This was a subject of an article in today's new York Times Dining section, The piece written by newcomer,Rachel L. Swarns tells about how certain families, including hers , preserve their heritage with handed down recipes. She is from the Bahamas, a  country rich in natural food resources.. Like Marcel Proust and his Madeleine's , its' the taste that reminds her of that balmy paradise . It's the tang of limes or the sweetness's of coconuts candy , homemade  and fresh. To be honest we all have good memories of family recipes. There's also a certain thrill in making them, knowing this is a direct link and even some insight into our family's world.

Ms. Swarns reached out to several children and grandchildren of immigrants. There were a variety of nationalities and sometimes she was lucky to speak with three generations. Some people made their family recipes with an American twist, updating it for their children. This was the case of Nena Vukanic, the daughter of Serbian immigrants. Her children like some of the family recipes like the bean soup. They nixed the stuffed cabbage. Others families interviewed were three generations of Korean family. The six year old daughter , Minah, who is half American too, loved all the dishes her mom Jo Hee Sisco and her grandmother Sook Lee made.Sometimes the family dishes often wound up along side of American classics on the dinner plate.

Who we are means everything to us. That includes our culinary heritage. Our ancestors not only gave us interesting sets of DNA and RNA but also interesting recipes too.

Tuesday, September 18, 2012

Making Food Cool

There's a reason why ten to twelve years olds are called tweens. It doesn't so much have to do with age but the fact they're between listening to their moms and dads and heeding the dietary advice of their friends. What may be healthy and good to the folks may be icky and disgusting to them. What to do to insure good nutrition and keep their eating habits healthy? Make food cool.

As kids grow and enter middle school, they tend to assert their independence in a variety of ways. Most times it's how they eat. There's nothing better than hanging out at the mall and grabbing a burger there. Hopefully they've learned from all those nutrition classes and nix the accompanying fries and cola, but they don't. If you want , make your dinner or even Saturday lunch as tasty as mall meal. Think about serving sliders those fun mini hamburgers. Instead of beef, sub in turkey or spicy bean veggie burgers. Another fun idea is pulled chicken tacos. Shred cooked chicken with a healthy tomato salsa. Have the kids pile on beans , onions and guacamole or avocado slices for a more nutritional variation.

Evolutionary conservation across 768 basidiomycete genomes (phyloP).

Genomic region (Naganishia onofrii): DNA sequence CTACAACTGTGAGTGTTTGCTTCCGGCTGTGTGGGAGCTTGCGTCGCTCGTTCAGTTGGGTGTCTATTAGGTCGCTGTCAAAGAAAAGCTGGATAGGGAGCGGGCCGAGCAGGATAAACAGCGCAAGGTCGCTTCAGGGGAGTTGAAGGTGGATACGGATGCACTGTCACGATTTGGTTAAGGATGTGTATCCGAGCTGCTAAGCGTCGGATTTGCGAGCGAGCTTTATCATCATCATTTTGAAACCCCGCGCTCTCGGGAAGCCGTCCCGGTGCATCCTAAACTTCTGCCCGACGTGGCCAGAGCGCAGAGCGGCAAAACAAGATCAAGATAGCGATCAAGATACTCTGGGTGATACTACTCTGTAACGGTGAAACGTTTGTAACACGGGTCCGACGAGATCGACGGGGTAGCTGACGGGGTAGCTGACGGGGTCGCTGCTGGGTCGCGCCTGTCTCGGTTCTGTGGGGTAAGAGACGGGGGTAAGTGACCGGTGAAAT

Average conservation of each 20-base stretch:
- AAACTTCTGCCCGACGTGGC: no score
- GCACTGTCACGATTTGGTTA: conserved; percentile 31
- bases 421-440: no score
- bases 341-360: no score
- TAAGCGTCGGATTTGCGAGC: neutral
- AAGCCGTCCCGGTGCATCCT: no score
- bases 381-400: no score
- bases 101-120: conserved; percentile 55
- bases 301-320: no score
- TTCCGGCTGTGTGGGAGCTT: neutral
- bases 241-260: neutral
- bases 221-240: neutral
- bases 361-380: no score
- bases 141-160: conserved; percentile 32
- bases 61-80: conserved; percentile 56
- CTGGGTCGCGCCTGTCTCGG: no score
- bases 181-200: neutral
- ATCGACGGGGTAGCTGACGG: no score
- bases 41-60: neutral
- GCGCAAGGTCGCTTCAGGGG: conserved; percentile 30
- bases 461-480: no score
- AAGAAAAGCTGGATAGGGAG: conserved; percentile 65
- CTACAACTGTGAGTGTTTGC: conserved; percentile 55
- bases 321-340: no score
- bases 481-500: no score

Kids love pizza.It's just that simple. However they're probably munching on the greasy oily stuff at the local pizzeria.Surprise them and yourself with a home baked  whole wheat one. You can add cheese  to it but you can also have an old fashioned kind with fresh chopped tomatoes along with some other veggies rich in antioxidants. Think about making individual ones that your tweenies can enjoy.Grilled chicken , usually considered an "adult dish" can be made kid friendly as well. You can cut it into bite sized pieces and serve over's also good over a flavored rice which is a kid favorite. To broaden their palates , add saffron to it along with almonds for a more exotic spin. You can also have the chicken with sweet potato plank fries  and a garlicky mayo dip.

Tweens are probably the most discriminate of all eaters. Get them fired up over eating by making food cool again.They'll have not only tasty food but healthier meals.

Monday, September 17, 2012

Honey Versus Sugar

Everyone needs some kind of sweetener, whether in their  coffee or tea along in their baked goods. We all know white sugar is bad for you. There is honey and raw sugar.The question is which is better? Which works well with drinks along with cooking needs.

Honey is nature's sweetener.It's been used since ancient times, starting with the Greeks and Romans.Depending on the flowers involved in making it, the stuff contains niacin, riboflavin and calcium,It also has iron in it along with zinc and potassium.,Honey also contains Vitamin C and is useful in tissue and cell repair. Raw sugar is actually white or refined sugar but with out the processing. It really is devoid of everything from calories to vitamins.It's slightly better for you than white sugar..If you want a more substantial sweeteener than go for molasses or even the cactus based agave.Honey also  adds more depth along with antioxidants to breads, cakes and cookies. Because of its' slight acidity, it reacts with the baking soda creating a moister, denser cake or loaf.

As far as portability raw sugar does win. There are packets that you can easily stash in a lunch bag or at your desk without any fuss . It also is easier to bake with as well  however honey is still the healthier ingredient.  Then there's the sticky  residue. Honey can be messy when it's spilled and a pain to clean up. Raw sugar can just be swept away.It's also better to take on vacations too because it is easier to pack. Then there' the coffee conundrum.Coffee almost cries out for sugar packets, Putting  an aromatic honey in a good cup of joe may clash with the drink's rich flavor. It's better with any kind of tea. Leave the raw sugar for your cappuccinos or lattes.

Honey or sugar - which is the better choice. For home stick with honey. It is used more and can be used in baking  and just to sweeten teas. For the office and vacations use the packets, but use them sparingly, You can have both , and both work well in those different and diverse situations.

Saturday, September 15, 2012

Foods For The New Year